Sunday, February 14, 2010

The uncivil debate over civic illiteracy ~ By Tom Tancredo

Commentary from WorldNetDaily
The potential for "elected despots" was well understood by our nation's founders, and they devised mechanisms in the Constitution to reduce that danger. They understood that throughout history, democracies had followed certain patterns and cycles, cycles ending in tyranny. So, instead of a pure democracy, they designed and established a republic organized as a representative democracy, with checks and balances and other innovations to help safeguard our liberties.

By Tom Tancredo

Posted: February 13, 2010 ~ 1:00 am Eastern

© 2010

After 35 years in politics, I am seldom surprised by the venom that flows from the mouths of liberals when one of their sacred cows is criticized. But the "fan mail" following my speech a week ago to the tea-party convention in Nashville has been truly amazing.

I spoke to the opening session of the event about why it is a good thing that John McCain was not elected president. I expected those remarks to be controversial in some quarters, but the only controversy in the news coverage of my speech was about my suggestion that we need a civics literacy test for voters.

Evidently, you cannot question the value of universal suffrage, and in the liberal lexicon, universal suffrage means not only that there should be no unreasonable or discriminatory bars to voting, but that all adults should be forced to vote, no matter how ignorant or disconnected to the civic affairs of the community.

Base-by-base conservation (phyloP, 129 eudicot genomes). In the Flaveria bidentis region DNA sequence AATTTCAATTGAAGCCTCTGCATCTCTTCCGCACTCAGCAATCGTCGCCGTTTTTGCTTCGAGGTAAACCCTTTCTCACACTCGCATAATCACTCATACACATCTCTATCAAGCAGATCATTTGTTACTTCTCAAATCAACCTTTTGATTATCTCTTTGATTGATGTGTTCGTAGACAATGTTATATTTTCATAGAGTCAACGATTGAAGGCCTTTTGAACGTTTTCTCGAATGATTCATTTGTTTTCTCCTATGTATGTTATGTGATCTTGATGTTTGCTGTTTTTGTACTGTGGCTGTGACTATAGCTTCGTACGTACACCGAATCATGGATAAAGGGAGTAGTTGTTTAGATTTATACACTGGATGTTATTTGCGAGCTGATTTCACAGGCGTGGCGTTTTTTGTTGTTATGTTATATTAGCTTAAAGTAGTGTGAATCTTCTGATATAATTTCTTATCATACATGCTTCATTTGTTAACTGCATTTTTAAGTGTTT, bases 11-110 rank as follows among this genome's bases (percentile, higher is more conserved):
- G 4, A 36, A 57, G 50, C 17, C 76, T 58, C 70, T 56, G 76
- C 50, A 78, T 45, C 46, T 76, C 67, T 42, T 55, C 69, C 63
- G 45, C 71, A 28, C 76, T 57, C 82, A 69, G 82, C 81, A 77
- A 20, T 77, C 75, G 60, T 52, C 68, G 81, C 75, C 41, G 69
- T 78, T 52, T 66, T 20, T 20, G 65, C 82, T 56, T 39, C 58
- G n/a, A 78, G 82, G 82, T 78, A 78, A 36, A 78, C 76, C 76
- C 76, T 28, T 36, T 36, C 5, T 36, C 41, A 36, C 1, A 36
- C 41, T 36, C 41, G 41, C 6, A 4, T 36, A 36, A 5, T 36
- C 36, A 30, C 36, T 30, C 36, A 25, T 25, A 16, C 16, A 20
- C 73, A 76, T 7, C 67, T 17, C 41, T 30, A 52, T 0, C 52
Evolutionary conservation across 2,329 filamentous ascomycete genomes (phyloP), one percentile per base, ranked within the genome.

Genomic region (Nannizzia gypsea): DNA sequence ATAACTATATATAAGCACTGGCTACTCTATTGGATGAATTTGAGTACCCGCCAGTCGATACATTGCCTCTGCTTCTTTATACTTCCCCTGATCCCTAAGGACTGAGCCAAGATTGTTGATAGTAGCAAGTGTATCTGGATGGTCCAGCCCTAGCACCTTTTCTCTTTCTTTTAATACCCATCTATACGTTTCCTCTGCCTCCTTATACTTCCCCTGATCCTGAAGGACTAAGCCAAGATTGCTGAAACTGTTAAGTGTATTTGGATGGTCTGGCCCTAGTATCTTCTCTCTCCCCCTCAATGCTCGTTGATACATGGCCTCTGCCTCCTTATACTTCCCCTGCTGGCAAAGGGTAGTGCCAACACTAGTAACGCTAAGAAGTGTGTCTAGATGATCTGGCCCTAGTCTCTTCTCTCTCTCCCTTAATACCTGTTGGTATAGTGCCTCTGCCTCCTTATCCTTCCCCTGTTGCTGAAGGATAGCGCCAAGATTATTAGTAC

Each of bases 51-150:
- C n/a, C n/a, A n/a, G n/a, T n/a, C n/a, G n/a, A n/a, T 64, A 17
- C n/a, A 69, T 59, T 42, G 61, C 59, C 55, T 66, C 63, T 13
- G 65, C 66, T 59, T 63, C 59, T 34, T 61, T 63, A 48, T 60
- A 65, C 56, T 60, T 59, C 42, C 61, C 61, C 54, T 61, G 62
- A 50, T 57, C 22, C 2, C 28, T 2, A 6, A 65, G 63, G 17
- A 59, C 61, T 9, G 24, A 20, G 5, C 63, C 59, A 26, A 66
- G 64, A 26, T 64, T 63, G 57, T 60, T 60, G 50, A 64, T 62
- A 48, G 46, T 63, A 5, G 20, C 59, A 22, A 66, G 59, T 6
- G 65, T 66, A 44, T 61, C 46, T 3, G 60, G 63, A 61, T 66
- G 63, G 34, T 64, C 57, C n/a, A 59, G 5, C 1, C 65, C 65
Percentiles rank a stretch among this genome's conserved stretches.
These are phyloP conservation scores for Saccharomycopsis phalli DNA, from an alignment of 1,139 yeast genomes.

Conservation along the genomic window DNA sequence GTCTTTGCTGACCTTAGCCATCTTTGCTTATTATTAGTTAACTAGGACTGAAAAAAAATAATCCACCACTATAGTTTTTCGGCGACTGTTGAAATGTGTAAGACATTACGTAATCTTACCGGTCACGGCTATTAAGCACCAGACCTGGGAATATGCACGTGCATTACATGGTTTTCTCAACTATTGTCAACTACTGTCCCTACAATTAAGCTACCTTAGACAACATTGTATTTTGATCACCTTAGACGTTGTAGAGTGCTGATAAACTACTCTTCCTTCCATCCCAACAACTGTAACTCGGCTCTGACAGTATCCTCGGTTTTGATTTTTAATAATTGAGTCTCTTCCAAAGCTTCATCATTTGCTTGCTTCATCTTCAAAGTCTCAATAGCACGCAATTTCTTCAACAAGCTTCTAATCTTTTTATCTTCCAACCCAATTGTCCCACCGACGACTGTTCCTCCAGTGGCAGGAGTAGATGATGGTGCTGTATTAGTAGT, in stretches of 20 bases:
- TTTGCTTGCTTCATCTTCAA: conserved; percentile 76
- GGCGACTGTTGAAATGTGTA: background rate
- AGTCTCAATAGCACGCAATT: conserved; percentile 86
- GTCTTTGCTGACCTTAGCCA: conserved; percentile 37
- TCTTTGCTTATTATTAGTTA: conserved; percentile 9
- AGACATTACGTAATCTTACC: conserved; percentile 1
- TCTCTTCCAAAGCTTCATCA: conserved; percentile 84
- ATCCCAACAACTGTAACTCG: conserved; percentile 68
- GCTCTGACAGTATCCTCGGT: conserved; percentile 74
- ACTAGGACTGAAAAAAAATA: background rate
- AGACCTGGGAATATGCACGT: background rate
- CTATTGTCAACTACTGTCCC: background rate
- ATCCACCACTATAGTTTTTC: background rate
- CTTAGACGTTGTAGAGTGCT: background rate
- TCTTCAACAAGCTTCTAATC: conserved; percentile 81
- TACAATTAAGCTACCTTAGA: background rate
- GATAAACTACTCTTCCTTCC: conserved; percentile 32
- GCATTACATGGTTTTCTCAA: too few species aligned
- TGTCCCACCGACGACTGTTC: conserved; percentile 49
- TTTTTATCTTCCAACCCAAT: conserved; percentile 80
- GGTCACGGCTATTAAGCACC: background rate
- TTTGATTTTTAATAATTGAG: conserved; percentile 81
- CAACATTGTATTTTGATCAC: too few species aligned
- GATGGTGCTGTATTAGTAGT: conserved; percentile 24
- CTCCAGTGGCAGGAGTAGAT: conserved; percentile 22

I did not say in Nashville that all 67 million Obama voters are illiterate rabble who would fail a civics literacy test. What I did suggest and what I believe is that in the 2008 presidential election, the margin of victory for Obama was provided by people who would not be at the polls if we had meaningful civics literacy requirements for voting. Hence my statement that the lack of a civics literacy requirement is one reason we have a committed socialist ideologue in the White House today.

That statement provoked a stream of angry e-mail messages from outraged Obama voters, many of whom proudly proclaimed their advanced degrees in art history, Egyptology and political science. The message was as consistent as it was strident: What an ignoramus I must be to question the educational level of Obama voters!

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